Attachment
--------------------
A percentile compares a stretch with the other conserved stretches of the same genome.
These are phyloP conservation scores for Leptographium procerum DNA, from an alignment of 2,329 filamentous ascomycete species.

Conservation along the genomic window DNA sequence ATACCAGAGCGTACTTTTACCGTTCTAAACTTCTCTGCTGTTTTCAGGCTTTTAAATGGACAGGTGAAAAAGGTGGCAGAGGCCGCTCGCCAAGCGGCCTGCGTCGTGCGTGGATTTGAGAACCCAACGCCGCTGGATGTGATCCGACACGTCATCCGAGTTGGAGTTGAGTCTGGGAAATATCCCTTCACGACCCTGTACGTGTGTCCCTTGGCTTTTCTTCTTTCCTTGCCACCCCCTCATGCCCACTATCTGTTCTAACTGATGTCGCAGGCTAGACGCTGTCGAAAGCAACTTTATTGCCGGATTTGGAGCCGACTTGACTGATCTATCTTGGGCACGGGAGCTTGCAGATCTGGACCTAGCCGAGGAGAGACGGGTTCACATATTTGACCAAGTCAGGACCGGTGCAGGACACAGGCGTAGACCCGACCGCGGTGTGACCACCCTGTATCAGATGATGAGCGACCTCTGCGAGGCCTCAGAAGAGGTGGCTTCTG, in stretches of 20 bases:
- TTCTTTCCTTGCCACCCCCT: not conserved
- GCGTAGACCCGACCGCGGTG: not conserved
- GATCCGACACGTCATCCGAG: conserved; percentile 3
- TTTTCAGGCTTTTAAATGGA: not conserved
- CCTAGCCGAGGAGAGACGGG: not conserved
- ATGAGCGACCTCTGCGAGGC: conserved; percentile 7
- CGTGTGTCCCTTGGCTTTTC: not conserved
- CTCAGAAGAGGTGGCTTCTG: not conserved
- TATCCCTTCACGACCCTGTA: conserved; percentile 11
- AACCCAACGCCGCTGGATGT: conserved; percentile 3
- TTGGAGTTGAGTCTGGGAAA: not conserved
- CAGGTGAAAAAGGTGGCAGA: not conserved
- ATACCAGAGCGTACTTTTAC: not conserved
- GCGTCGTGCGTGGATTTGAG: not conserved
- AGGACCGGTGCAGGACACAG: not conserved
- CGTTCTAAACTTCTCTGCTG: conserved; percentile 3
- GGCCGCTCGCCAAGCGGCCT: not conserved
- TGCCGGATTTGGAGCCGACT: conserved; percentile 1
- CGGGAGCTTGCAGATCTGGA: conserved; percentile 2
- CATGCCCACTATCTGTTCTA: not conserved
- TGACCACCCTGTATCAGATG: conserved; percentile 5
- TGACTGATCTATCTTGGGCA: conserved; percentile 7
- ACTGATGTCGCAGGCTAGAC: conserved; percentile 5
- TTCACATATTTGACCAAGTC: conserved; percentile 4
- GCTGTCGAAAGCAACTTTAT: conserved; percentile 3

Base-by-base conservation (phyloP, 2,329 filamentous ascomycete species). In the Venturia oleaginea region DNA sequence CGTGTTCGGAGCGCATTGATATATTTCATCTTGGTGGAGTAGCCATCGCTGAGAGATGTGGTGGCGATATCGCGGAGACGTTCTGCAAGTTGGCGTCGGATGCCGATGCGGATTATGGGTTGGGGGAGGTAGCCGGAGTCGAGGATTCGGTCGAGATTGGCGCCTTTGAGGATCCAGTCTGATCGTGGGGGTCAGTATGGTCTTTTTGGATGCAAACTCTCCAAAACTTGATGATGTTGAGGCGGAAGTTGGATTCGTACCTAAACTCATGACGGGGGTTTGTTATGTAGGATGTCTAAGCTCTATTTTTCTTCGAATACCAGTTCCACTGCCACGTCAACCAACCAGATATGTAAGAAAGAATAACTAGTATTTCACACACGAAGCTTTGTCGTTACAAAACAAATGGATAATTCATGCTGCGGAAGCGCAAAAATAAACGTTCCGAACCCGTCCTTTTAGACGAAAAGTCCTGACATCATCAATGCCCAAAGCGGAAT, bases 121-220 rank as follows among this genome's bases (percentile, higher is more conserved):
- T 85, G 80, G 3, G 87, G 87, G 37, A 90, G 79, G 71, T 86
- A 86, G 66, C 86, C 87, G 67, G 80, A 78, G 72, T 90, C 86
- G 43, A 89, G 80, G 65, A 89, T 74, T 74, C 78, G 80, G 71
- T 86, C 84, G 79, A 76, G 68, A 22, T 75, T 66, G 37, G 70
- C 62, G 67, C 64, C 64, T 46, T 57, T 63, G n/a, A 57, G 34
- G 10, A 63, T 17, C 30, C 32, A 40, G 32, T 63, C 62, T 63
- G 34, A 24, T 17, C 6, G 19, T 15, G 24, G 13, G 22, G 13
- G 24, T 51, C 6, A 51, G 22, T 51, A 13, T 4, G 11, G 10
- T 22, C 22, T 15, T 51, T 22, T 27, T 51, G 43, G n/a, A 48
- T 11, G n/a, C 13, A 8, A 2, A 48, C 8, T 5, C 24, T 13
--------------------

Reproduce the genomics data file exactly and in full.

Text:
A percentile compares a stretch with the other conserved stretches of the same genome.
These are phyloP conservation scores for Leptographium procerum DNA, from an alignment of 2,329 filamentous ascomycete species.

Conservation along the genomic window DNA sequence ATACCAGAGCGTACTTTTACCGTTCTAAACTTCTCTGCTGTTTTCAGGCTTTTAAATGGACAGGTGAAAAAGGTGGCAGAGGCCGCTCGCCAAGCGGCCTGCGTCGTGCGTGGATTTGAGAACCCAACGCCGCTGGATGTGATCCGACACGTCATCCGAGTTGGAGTTGAGTCTGGGAAATATCCCTTCACGACCCTGTACGTGTGTCCCTTGGCTTTTCTTCTTTCCTTGCCACCCCCTCATGCCCACTATCTGTTCTAACTGATGTCGCAGGCTAGACGCTGTCGAAAGCAACTTTATTGCCGGATTTGGAGCCGACTTGACTGATCTATCTTGGGCACGGGAGCTTGCAGATCTGGACCTAGCCGAGGAGAGACGGGTTCACATATTTGACCAAGTCAGGACCGGTGCAGGACACAGGCGTAGACCCGACCGCGGTGTGACCACCCTGTATCAGATGATGAGCGACCTCTGCGAGGCCTCAGAAGAGGTGGCTTCTG, in stretches of 20 bases:
- TTCTTTCCTTGCCACCCCCT: not conserved
- GCGTAGACCCGACCGCGGTG: not conserved
- GATCCGACACGTCATCCGAG: conserved; percentile 3
- TTTTCAGGCTTTTAAATGGA: not conserved
- CCTAGCCGAGGAGAGACGGG: not conserved
- ATGAGCGACCTCTGCGAGGC: conserved; percentile 7
- CGTGTGTCCCTTGGCTTTTC: not conserved
- CTCAGAAGAGGTGGCTTCTG: not conserved
- TATCCCTTCACGACCCTGTA: conserved; percentile 11
- AACCCAACGCCGCTGGATGT: conserved; percentile 3
- TTGGAGTTGAGTCTGGGAAA: not conserved
- CAGGTGAAAAAGGTGGCAGA: not conserved
- ATACCAGAGCGTACTTTTAC: not conserved
- GCGTCGTGCGTGGATTTGAG: not conserved
- AGGACCGGTGCAGGACACAG: not conserved
- CGTTCTAAACTTCTCTGCTG: conserved; percentile 3
- GGCCGCTCGCCAAGCGGCCT: not conserved
- TGCCGGATTTGGAGCCGACT: conserved; percentile 1
- CGGGAGCTTGCAGATCTGGA: conserved; percentile 2
- CATGCCCACTATCTGTTCTA: not conserved
- TGACCACCCTGTATCAGATG: conserved; percentile 5
- TGACTGATCTATCTTGGGCA: conserved; percentile 7
- ACTGATGTCGCAGGCTAGAC: conserved; percentile 5
- TTCACATATTTGACCAAGTC: conserved; percentile 4
- GCTGTCGAAAGCAACTTTAT: conserved; percentile 3

Base-by-base conservation (phyloP, 2,329 filamentous ascomycete species). In the Venturia oleaginea region DNA sequence CGTGTTCGGAGCGCATTGATATATTTCATCTTGGTGGAGTAGCCATCGCTGAGAGATGTGGTGGCGATATCGCGGAGACGTTCTGCAAGTTGGCGTCGGATGCCGATGCGGATTATGGGTTGGGGGAGGTAGCCGGAGTCGAGGATTCGGTCGAGATTGGCGCCTTTGAGGATCCAGTCTGATCGTGGGGGTCAGTATGGTCTTTTTGGATGCAAACTCTCCAAAACTTGATGATGTTGAGGCGGAAGTTGGATTCGTACCTAAACTCATGACGGGGGTTTGTTATGTAGGATGTCTAAGCTCTATTTTTCTTCGAATACCAGTTCCACTGCCACGTCAACCAACCAGATATGTAAGAAAGAATAACTAGTATTTCACACACGAAGCTTTGTCGTTACAAAACAAATGGATAATTCATGCTGCGGAAGCGCAAAAATAAACGTTCCGAACCCGTCCTTTTAGACGAAAAGTCCTGACATCATCAATGCCCAAAGCGGAAT, bases 121-220 rank as follows among this genome's bases (percentile, higher is more conserved):
- T 85, G 80, G 3, G 87, G 87, G 37, A 90, G 79, G 71, T 86
- A 86, G 66, C 86, C 87, G 67, G 80, A 78, G 72, T 90, C 86
- G 43, A 89, G 80, G 65, A 89, T 74, T 74, C 78, G 80, G 71
- T 86, C 84, G 79, A 76, G 68, A 22, T 75, T 66, G 37, G 70
- C 62, G 67, C 64, C 64, T 46, T 57, T 63, G n/a, A 57, G 34
- G 10, A 63, T 17, C 30, C 32, A 40, G 32, T 63, C 62, T 63
- G 34, A 24, T 17, C 6, G 19, T 15, G 24, G 13, G 22, G 13
- G 24, T 51, C 6, A 51, G 22, T 51, A 13, T 4, G 11, G 10
- T 22, C 22, T 15, T 51, T 22, T 27, T 51, G 43, G n/a, A 48
- T 11, G n/a, C 13, A 8, A 2, A 48, C 8, T 5, C 24, T 13